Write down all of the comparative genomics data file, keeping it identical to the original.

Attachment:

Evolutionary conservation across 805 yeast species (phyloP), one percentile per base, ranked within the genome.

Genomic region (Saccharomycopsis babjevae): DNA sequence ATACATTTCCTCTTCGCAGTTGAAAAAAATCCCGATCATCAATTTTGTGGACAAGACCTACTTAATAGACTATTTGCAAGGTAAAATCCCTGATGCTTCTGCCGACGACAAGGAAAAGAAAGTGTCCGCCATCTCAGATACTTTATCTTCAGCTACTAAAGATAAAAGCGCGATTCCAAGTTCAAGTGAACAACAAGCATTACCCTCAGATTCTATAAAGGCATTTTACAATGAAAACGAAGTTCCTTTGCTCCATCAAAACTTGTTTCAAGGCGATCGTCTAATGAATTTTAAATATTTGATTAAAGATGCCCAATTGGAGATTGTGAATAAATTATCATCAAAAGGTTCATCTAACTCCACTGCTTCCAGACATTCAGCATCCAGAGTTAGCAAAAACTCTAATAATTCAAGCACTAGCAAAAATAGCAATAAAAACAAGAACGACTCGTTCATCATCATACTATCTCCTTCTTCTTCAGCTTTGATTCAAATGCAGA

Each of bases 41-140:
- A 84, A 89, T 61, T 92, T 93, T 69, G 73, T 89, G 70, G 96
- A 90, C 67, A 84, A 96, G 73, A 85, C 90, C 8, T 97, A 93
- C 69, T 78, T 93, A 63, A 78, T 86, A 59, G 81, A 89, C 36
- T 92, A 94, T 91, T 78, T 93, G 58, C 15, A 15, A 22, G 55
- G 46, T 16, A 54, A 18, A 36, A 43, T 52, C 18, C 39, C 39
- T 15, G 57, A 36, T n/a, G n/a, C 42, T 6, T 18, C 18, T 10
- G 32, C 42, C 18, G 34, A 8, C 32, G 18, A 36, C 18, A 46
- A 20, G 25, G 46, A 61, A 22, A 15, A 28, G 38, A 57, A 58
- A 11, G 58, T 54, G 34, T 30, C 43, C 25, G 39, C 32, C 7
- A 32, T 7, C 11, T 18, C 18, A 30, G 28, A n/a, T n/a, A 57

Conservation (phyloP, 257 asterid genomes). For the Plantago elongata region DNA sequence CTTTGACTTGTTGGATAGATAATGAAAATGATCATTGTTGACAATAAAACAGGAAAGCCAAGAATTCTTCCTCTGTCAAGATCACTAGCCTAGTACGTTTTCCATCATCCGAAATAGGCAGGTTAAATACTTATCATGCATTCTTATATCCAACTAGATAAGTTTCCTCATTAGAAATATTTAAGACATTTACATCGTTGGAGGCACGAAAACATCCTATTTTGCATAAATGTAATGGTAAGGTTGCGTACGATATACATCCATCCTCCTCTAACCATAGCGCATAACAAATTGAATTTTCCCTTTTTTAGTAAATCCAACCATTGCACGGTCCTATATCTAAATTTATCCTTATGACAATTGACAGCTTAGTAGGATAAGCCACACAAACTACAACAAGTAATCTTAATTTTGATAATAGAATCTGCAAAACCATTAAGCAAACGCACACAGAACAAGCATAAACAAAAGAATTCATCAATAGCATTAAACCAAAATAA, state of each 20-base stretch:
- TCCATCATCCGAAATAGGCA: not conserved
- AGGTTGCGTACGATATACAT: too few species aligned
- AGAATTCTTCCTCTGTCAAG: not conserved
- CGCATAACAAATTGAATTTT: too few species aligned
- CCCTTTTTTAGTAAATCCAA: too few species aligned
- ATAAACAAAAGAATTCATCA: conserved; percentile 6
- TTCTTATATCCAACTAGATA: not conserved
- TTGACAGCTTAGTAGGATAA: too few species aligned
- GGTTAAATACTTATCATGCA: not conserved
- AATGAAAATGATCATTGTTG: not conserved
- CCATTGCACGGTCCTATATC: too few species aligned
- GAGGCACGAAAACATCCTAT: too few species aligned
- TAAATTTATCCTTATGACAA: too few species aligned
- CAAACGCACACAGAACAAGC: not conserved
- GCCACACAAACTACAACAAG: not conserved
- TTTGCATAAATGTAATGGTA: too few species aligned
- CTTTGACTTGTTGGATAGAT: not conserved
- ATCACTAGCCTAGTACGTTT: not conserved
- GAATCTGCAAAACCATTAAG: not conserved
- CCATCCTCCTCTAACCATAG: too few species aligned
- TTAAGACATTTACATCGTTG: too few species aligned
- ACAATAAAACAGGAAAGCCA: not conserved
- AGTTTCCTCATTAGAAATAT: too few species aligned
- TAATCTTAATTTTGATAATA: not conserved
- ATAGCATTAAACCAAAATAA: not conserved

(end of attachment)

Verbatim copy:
Evolutionary conservation across 805 yeast species (phyloP), one percentile per base, ranked within the genome.

Genomic region (Saccharomycopsis babjevae): DNA sequence ATACATTTCCTCTTCGCAGTTGAAAAAAATCCCGATCATCAATTTTGTGGACAAGACCTACTTAATAGACTATTTGCAAGGTAAAATCCCTGATGCTTCTGCCGACGACAAGGAAAAGAAAGTGTCCGCCATCTCAGATACTTTATCTTCAGCTACTAAAGATAAAAGCGCGATTCCAAGTTCAAGTGAACAACAAGCATTACCCTCAGATTCTATAAAGGCATTTTACAATGAAAACGAAGTTCCTTTGCTCCATCAAAACTTGTTTCAAGGCGATCGTCTAATGAATTTTAAATATTTGATTAAAGATGCCCAATTGGAGATTGTGAATAAATTATCATCAAAAGGTTCATCTAACTCCACTGCTTCCAGACATTCAGCATCCAGAGTTAGCAAAAACTCTAATAATTCAAGCACTAGCAAAAATAGCAATAAAAACAAGAACGACTCGTTCATCATCATACTATCTCCTTCTTCTTCAGCTTTGATTCAAATGCAGA

Each of bases 41-140:
- A 84, A 89, T 61, T 92, T 93, T 69, G 73, T 89, G 70, G 96
- A 90, C 67, A 84, A 96, G 73, A 85, C 90, C 8, T 97, A 93
- C 69, T 78, T 93, A 63, A 78, T 86, A 59, G 81, A 89, C 36
- T 92, A 94, T 91, T 78, T 93, G 58, C 15, A 15, A 22, G 55
- G 46, T 16, A 54, A 18, A 36, A 43, T 52, C 18, C 39, C 39
- T 15, G 57, A 36, T n/a, G n/a, C 42, T 6, T 18, C 18, T 10
- G 32, C 42, C 18, G 34, A 8, C 32, G 18, A 36, C 18, A 46
- A 20, G 25, G 46, A 61, A 22, A 15, A 28, G 38, A 57, A 58
- A 11, G 58, T 54, G 34, T 30, C 43, C 25, G 39, C 32, C 7
- A 32, T 7, C 11, T 18, C 18, A 30, G 28, A n/a, T n/a, A 57

Conservation (phyloP, 257 asterid genomes). For the Plantago elongata region DNA sequence CTTTGACTTGTTGGATAGATAATGAAAATGATCATTGTTGACAATAAAACAGGAAAGCCAAGAATTCTTCCTCTGTCAAGATCACTAGCCTAGTACGTTTTCCATCATCCGAAATAGGCAGGTTAAATACTTATCATGCATTCTTATATCCAACTAGATAAGTTTCCTCATTAGAAATATTTAAGACATTTACATCGTTGGAGGCACGAAAACATCCTATTTTGCATAAATGTAATGGTAAGGTTGCGTACGATATACATCCATCCTCCTCTAACCATAGCGCATAACAAATTGAATTTTCCCTTTTTTAGTAAATCCAACCATTGCACGGTCCTATATCTAAATTTATCCTTATGACAATTGACAGCTTAGTAGGATAAGCCACACAAACTACAACAAGTAATCTTAATTTTGATAATAGAATCTGCAAAACCATTAAGCAAACGCACACAGAACAAGCATAAACAAAAGAATTCATCAATAGCATTAAACCAAAATAA, state of each 20-base stretch:
- TCCATCATCCGAAATAGGCA: not conserved
- AGGTTGCGTACGATATACAT: too few species aligned
- AGAATTCTTCCTCTGTCAAG: not conserved
- CGCATAACAAATTGAATTTT: too few species aligned
- CCCTTTTTTAGTAAATCCAA: too few species aligned
- ATAAACAAAAGAATTCATCA: conserved; percentile 6
- TTCTTATATCCAACTAGATA: not conserved
- TTGACAGCTTAGTAGGATAA: too few species aligned
- GGTTAAATACTTATCATGCA: not conserved
- AATGAAAATGATCATTGTTG: not conserved
- CCATTGCACGGTCCTATATC: too few species aligned
- GAGGCACGAAAACATCCTAT: too few species aligned
- TAAATTTATCCTTATGACAA: too few species aligned
- CAAACGCACACAGAACAAGC: not conserved
- GCCACACAAACTACAACAAG: not conserved
- TTTGCATAAATGTAATGGTA: too few species aligned
- CTTTGACTTGTTGGATAGAT: not conserved
- ATCACTAGCCTAGTACGTTT: not conserved
- GAATCTGCAAAACCATTAAG: not conserved
- CCATCCTCCTCTAACCATAG: too few species aligned
- TTAAGACATTTACATCGTTG: too few species aligned
- ACAATAAAACAGGAAAGCCA: not conserved
- AGTTTCCTCATTAGAAATAT: too few species aligned
- TAATCTTAATTTTGATAATA: not conserved
- ATAGCATTAAACCAAAATAA: not conserved